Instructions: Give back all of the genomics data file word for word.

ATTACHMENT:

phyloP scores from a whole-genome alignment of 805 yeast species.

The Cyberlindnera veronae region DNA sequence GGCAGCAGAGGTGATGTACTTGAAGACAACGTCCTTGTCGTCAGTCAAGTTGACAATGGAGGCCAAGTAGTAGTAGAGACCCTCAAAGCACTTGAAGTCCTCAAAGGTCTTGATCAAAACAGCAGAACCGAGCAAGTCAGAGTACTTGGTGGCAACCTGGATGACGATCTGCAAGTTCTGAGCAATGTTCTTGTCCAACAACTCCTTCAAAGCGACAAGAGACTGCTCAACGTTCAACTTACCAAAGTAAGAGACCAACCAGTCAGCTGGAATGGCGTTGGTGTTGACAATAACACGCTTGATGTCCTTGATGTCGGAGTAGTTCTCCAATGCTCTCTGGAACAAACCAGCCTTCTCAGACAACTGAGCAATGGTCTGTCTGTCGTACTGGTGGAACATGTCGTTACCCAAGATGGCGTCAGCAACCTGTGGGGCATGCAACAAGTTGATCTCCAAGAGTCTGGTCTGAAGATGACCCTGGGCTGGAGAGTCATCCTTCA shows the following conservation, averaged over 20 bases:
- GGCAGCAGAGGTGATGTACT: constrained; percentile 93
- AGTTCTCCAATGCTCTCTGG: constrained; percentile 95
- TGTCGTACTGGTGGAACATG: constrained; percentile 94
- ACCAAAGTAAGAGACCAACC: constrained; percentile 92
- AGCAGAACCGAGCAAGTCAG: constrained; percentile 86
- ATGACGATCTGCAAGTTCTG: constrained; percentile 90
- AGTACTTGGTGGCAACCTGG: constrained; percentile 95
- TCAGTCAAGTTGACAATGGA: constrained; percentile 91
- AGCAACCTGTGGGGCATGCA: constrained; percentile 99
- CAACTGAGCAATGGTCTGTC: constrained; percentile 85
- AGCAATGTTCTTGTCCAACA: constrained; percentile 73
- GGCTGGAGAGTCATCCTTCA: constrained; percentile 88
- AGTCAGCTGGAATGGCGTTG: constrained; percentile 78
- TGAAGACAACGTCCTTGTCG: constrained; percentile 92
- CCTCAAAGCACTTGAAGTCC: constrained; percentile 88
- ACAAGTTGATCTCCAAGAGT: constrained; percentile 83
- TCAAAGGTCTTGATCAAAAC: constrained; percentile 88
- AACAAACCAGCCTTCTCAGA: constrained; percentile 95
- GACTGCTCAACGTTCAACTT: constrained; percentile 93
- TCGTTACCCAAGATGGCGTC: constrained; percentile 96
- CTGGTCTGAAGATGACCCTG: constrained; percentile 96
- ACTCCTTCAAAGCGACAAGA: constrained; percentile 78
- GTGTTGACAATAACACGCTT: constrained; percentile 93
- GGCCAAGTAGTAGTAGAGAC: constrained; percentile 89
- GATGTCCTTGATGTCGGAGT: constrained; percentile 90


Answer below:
phyloP scores from a whole-genome alignment of 805 yeast species.

The Cyberlindnera veronae region DNA sequence GGCAGCAGAGGTGATGTACTTGAAGACAACGTCCTTGTCGTCAGTCAAGTTGACAATGGAGGCCAAGTAGTAGTAGAGACCCTCAAAGCACTTGAAGTCCTCAAAGGTCTTGATCAAAACAGCAGAACCGAGCAAGTCAGAGTACTTGGTGGCAACCTGGATGACGATCTGCAAGTTCTGAGCAATGTTCTTGTCCAACAACTCCTTCAAAGCGACAAGAGACTGCTCAACGTTCAACTTACCAAAGTAAGAGACCAACCAGTCAGCTGGAATGGCGTTGGTGTTGACAATAACACGCTTGATGTCCTTGATGTCGGAGTAGTTCTCCAATGCTCTCTGGAACAAACCAGCCTTCTCAGACAACTGAGCAATGGTCTGTCTGTCGTACTGGTGGAACATGTCGTTACCCAAGATGGCGTCAGCAACCTGTGGGGCATGCAACAAGTTGATCTCCAAGAGTCTGGTCTGAAGATGACCCTGGGCTGGAGAGTCATCCTTCA shows the following conservation, averaged over 20 bases:
- GGCAGCAGAGGTGATGTACT: constrained; percentile 93
- AGTTCTCCAATGCTCTCTGG: constrained; percentile 95
- TGTCGTACTGGTGGAACATG: constrained; percentile 94
- ACCAAAGTAAGAGACCAACC: constrained; percentile 92
- AGCAGAACCGAGCAAGTCAG: constrained; percentile 86
- ATGACGATCTGCAAGTTCTG: constrained; percentile 90
- AGTACTTGGTGGCAACCTGG: constrained; percentile 95
- TCAGTCAAGTTGACAATGGA: constrained; percentile 91
- AGCAACCTGTGGGGCATGCA: constrained; percentile 99
- CAACTGAGCAATGGTCTGTC: constrained; percentile 85
- AGCAATGTTCTTGTCCAACA: constrained; percentile 73
- GGCTGGAGAGTCATCCTTCA: constrained; percentile 88
- AGTCAGCTGGAATGGCGTTG: constrained; percentile 78
- TGAAGACAACGTCCTTGTCG: constrained; percentile 92
- CCTCAAAGCACTTGAAGTCC: constrained; percentile 88
- ACAAGTTGATCTCCAAGAGT: constrained; percentile 83
- TCAAAGGTCTTGATCAAAAC: constrained; percentile 88
- AACAAACCAGCCTTCTCAGA: constrained; percentile 95
- GACTGCTCAACGTTCAACTT: constrained; percentile 93
- TCGTTACCCAAGATGGCGTC: constrained; percentile 96
- CTGGTCTGAAGATGACCCTG: constrained; percentile 96
- ACTCCTTCAAAGCGACAAGA: constrained; percentile 78
- GTGTTGACAATAACACGCTT: constrained; percentile 93
- GGCCAAGTAGTAGTAGAGAC: constrained; percentile 89
- GATGTCCTTGATGTCGGAGT: constrained; percentile 90